Austin Musicians Receive Free Vision Screening, Prescription Eyeglasses

Jun 14, 2010 4:39pm

Uninsured musicians are getting a new outlook on life — literally.

Nearly 200 local musicians gathered on Saturday in Austin, Texas to receive a full eye exam as well as vouchers for prescription eyeglasses at no cost. Carolyn Schwartz, executive director for Health Alliance for Austin Musicians (HAAM), said the response was overwhelming.

"It was first-come first-serve," Schwartz said. "The appointments filled up in a matter of hours." 

Ruby Dee, the 45 year-old lead singer of Ruby Dee and the Snakehandlers, has been a member of HAAM since moving to Austin last year. Dee said she was impressed by the event, and walked out the door with a prescription in hand. 

"It was a really thorough way of addressing the issue of eye health," Dee said. “The event was necessary, well organized, and you can tell that the individuals volunteering really care. I feel so lucky to live in Austin, where we have something like HAAM."

Austin's music scene generates enormous revenue for the city, yet many artists barely make enough to make ends meet.

HAAM, founded in 2005, offers Austin musicians access to affordable health care. While HAAM has provided primary medical and mental health care since its inception, the non-profit discovered that eye health was an important, unaddressed concern for its member musicians. As a result, HAAM approached Prevent Blindness Texas, a non-profit designed to preserve sight through vision screenings and education, to form a partnership.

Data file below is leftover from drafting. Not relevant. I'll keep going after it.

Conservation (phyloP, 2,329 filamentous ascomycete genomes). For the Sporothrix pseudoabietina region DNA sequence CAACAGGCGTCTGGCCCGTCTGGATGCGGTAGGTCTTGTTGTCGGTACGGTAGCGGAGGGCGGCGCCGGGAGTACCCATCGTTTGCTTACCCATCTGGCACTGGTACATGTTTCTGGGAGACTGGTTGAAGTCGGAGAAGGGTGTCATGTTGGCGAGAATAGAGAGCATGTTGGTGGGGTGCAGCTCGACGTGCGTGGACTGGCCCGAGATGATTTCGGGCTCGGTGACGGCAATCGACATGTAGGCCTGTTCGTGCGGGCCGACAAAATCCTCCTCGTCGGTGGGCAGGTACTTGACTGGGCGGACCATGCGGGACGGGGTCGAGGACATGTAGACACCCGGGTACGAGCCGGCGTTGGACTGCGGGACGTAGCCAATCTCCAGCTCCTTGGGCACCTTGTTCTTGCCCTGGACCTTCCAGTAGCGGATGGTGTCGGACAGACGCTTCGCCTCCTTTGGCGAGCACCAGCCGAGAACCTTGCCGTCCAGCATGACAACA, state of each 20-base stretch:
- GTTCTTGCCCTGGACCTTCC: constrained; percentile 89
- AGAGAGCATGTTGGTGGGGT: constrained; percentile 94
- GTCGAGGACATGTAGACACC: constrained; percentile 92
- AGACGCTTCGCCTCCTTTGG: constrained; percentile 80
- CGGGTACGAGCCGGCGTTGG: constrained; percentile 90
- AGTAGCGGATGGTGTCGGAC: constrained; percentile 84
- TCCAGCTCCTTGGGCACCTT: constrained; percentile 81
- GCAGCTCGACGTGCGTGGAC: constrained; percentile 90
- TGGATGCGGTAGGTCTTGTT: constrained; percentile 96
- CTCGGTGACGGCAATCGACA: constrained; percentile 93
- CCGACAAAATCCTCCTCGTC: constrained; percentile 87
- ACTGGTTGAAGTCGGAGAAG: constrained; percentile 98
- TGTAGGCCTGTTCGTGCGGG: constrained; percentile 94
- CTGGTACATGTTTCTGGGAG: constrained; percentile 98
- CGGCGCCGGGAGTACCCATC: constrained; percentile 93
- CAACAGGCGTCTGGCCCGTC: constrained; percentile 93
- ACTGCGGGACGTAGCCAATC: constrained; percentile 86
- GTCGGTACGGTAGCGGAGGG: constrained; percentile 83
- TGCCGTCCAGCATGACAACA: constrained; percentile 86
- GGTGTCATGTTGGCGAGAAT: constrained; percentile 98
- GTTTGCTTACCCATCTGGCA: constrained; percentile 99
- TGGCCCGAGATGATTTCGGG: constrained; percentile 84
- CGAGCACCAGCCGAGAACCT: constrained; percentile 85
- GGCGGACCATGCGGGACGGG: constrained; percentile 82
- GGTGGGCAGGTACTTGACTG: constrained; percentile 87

“We did a survey of our clients to find out what services they would like to see added, and vision health immediately rose to the top,” Schwartz said. “Even though music is a $1 billion dollar industry, the majority of our hardworking musicians earn less than $16,000 per year, which can barely cover basic necessities. Our clients are on the road, and they need to be able to see, just to drive their tour buses or play their instruments.”

Screenings were held at Eye Physicians of Austin by ophthalmologists and optometrists, who have donated their time and expertise.

While this is the first vision screening HAAM and Prevent Blindness Texas have organized, Maria Tripovich, state development and marking director for Prevent Blindness, is excited about the prospect of holding more in the future.

"The more people we can help the better," Tripovich said. 

– Caitlin Mangum

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